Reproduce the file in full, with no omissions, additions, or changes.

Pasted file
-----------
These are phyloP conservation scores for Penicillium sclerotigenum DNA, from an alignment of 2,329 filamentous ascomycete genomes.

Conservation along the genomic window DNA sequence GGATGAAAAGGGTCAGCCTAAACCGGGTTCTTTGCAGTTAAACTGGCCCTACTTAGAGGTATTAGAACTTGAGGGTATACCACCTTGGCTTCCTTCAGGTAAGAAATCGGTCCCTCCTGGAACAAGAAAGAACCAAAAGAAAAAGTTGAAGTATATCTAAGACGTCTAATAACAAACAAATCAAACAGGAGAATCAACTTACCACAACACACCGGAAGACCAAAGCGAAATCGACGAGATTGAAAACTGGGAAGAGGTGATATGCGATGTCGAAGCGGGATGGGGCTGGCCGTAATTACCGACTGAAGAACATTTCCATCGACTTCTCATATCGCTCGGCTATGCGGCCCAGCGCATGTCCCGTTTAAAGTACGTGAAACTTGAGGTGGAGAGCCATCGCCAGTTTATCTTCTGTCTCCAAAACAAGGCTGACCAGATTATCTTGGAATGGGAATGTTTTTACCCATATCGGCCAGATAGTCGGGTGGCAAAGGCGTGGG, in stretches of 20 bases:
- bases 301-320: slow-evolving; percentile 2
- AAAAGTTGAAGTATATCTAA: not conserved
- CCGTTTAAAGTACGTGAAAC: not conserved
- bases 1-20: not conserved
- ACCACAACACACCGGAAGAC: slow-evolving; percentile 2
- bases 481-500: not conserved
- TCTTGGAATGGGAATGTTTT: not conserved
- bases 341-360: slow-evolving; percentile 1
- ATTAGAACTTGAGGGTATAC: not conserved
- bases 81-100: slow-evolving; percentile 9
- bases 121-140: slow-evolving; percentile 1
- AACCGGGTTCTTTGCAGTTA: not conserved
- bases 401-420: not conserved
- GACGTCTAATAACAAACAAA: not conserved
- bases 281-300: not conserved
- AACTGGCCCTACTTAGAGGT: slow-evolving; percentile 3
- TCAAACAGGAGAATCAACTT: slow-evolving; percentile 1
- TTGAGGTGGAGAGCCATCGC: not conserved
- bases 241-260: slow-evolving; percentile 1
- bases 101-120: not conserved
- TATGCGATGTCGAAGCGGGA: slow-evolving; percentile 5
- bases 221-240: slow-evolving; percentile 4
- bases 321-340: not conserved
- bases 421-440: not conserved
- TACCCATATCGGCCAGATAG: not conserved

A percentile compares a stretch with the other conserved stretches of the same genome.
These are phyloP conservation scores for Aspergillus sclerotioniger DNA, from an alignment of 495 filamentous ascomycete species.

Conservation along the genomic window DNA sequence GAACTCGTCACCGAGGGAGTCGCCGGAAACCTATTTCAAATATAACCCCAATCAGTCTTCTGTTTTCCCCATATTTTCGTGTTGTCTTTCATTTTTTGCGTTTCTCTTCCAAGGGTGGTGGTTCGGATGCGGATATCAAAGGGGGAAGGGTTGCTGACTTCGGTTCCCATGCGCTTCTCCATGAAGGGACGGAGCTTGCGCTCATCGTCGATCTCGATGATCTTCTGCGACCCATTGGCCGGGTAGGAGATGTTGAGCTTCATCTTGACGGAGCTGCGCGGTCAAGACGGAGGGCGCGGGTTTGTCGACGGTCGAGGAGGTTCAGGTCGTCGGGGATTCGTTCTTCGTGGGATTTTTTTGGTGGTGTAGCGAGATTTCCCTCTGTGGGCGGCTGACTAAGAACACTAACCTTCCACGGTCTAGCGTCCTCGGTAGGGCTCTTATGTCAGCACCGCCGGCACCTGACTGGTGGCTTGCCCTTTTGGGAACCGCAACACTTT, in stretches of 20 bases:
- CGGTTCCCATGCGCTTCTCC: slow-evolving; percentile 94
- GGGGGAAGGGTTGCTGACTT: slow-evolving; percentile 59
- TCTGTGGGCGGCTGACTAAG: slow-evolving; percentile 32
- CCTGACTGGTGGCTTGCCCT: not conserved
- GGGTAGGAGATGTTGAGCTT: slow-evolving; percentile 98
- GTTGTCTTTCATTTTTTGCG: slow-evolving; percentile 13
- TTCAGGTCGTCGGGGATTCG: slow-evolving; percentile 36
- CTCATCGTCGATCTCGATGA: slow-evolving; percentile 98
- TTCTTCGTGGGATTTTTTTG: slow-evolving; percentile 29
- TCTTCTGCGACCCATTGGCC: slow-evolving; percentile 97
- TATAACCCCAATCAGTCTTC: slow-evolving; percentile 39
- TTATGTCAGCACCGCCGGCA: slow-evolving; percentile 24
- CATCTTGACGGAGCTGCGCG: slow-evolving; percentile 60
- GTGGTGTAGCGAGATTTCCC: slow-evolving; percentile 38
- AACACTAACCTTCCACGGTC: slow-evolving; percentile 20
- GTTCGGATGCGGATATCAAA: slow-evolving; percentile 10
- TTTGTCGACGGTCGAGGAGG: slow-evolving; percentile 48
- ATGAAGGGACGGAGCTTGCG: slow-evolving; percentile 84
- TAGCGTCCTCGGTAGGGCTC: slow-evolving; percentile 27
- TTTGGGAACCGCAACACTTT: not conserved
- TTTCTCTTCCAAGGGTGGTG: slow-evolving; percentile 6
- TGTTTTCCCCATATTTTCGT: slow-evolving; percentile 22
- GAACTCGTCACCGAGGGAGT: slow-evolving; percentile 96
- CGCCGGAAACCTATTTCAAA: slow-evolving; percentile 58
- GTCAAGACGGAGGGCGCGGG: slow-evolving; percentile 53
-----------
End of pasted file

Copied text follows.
These are phyloP conservation scores for Penicillium sclerotigenum DNA, from an alignment of 2,329 filamentous ascomycete genomes.

Conservation along the genomic window DNA sequence GGATGAAAAGGGTCAGCCTAAACCGGGTTCTTTGCAGTTAAACTGGCCCTACTTAGAGGTATTAGAACTTGAGGGTATACCACCTTGGCTTCCTTCAGGTAAGAAATCGGTCCCTCCTGGAACAAGAAAGAACCAAAAGAAAAAGTTGAAGTATATCTAAGACGTCTAATAACAAACAAATCAAACAGGAGAATCAACTTACCACAACACACCGGAAGACCAAAGCGAAATCGACGAGATTGAAAACTGGGAAGAGGTGATATGCGATGTCGAAGCGGGATGGGGCTGGCCGTAATTACCGACTGAAGAACATTTCCATCGACTTCTCATATCGCTCGGCTATGCGGCCCAGCGCATGTCCCGTTTAAAGTACGTGAAACTTGAGGTGGAGAGCCATCGCCAGTTTATCTTCTGTCTCCAAAACAAGGCTGACCAGATTATCTTGGAATGGGAATGTTTTTACCCATATCGGCCAGATAGTCGGGTGGCAAAGGCGTGGG, in stretches of 20 bases:
- bases 301-320: slow-evolving; percentile 2
- AAAAGTTGAAGTATATCTAA: not conserved
- CCGTTTAAAGTACGTGAAAC: not conserved
- bases 1-20: not conserved
- ACCACAACACACCGGAAGAC: slow-evolving; percentile 2
- bases 481-500: not conserved
- TCTTGGAATGGGAATGTTTT: not conserved
- bases 341-360: slow-evolving; percentile 1
- ATTAGAACTTGAGGGTATAC: not conserved
- bases 81-100: slow-evolving; percentile 9
- bases 121-140: slow-evolving; percentile 1
- AACCGGGTTCTTTGCAGTTA: not conserved
- bases 401-420: not conserved
- GACGTCTAATAACAAACAAA: not conserved
- bases 281-300: not conserved
- AACTGGCCCTACTTAGAGGT: slow-evolving; percentile 3
- TCAAACAGGAGAATCAACTT: slow-evolving; percentile 1
- TTGAGGTGGAGAGCCATCGC: not conserved
- bases 241-260: slow-evolving; percentile 1
- bases 101-120: not conserved
- TATGCGATGTCGAAGCGGGA: slow-evolving; percentile 5
- bases 221-240: slow-evolving; percentile 4
- bases 321-340: not conserved
- bases 421-440: not conserved
- TACCCATATCGGCCAGATAG: not conserved

A percentile compares a stretch with the other conserved stretches of the same genome.
These are phyloP conservation scores for Aspergillus sclerotioniger DNA, from an alignment of 495 filamentous ascomycete species.

Conservation along the genomic window DNA sequence GAACTCGTCACCGAGGGAGTCGCCGGAAACCTATTTCAAATATAACCCCAATCAGTCTTCTGTTTTCCCCATATTTTCGTGTTGTCTTTCATTTTTTGCGTTTCTCTTCCAAGGGTGGTGGTTCGGATGCGGATATCAAAGGGGGAAGGGTTGCTGACTTCGGTTCCCATGCGCTTCTCCATGAAGGGACGGAGCTTGCGCTCATCGTCGATCTCGATGATCTTCTGCGACCCATTGGCCGGGTAGGAGATGTTGAGCTTCATCTTGACGGAGCTGCGCGGTCAAGACGGAGGGCGCGGGTTTGTCGACGGTCGAGGAGGTTCAGGTCGTCGGGGATTCGTTCTTCGTGGGATTTTTTTGGTGGTGTAGCGAGATTTCCCTCTGTGGGCGGCTGACTAAGAACACTAACCTTCCACGGTCTAGCGTCCTCGGTAGGGCTCTTATGTCAGCACCGCCGGCACCTGACTGGTGGCTTGCCCTTTTGGGAACCGCAACACTTT, in stretches of 20 bases:
- CGGTTCCCATGCGCTTCTCC: slow-evolving; percentile 94
- GGGGGAAGGGTTGCTGACTT: slow-evolving; percentile 59
- TCTGTGGGCGGCTGACTAAG: slow-evolving; percentile 32
- CCTGACTGGTGGCTTGCCCT: not conserved
- GGGTAGGAGATGTTGAGCTT: slow-evolving; percentile 98
- GTTGTCTTTCATTTTTTGCG: slow-evolving; percentile 13
- TTCAGGTCGTCGGGGATTCG: slow-evolving; percentile 36
- CTCATCGTCGATCTCGATGA: slow-evolving; percentile 98
- TTCTTCGTGGGATTTTTTTG: slow-evolving; percentile 29
- TCTTCTGCGACCCATTGGCC: slow-evolving; percentile 97
- TATAACCCCAATCAGTCTTC: slow-evolving; percentile 39
- TTATGTCAGCACCGCCGGCA: slow-evolving; percentile 24
- CATCTTGACGGAGCTGCGCG: slow-evolving; percentile 60
- GTGGTGTAGCGAGATTTCCC: slow-evolving; percentile 38
- AACACTAACCTTCCACGGTC: slow-evolving; percentile 20
- GTTCGGATGCGGATATCAAA: slow-evolving; percentile 10
- TTTGTCGACGGTCGAGGAGG: slow-evolving; percentile 48
- ATGAAGGGACGGAGCTTGCG: slow-evolving; percentile 84
- TAGCGTCCTCGGTAGGGCTC: slow-evolving; percentile 27
- TTTGGGAACCGCAACACTTT: not conserved
- TTTCTCTTCCAAGGGTGGTG: slow-evolving; percentile 6
- TGTTTTCCCCATATTTTCGT: slow-evolving; percentile 22
- GAACTCGTCACCGAGGGAGT: slow-evolving; percentile 96
- CGCCGGAAACCTATTTCAAA: slow-evolving; percentile 58
- GTCAAGACGGAGGGCGCGGG: slow-evolving; percentile 53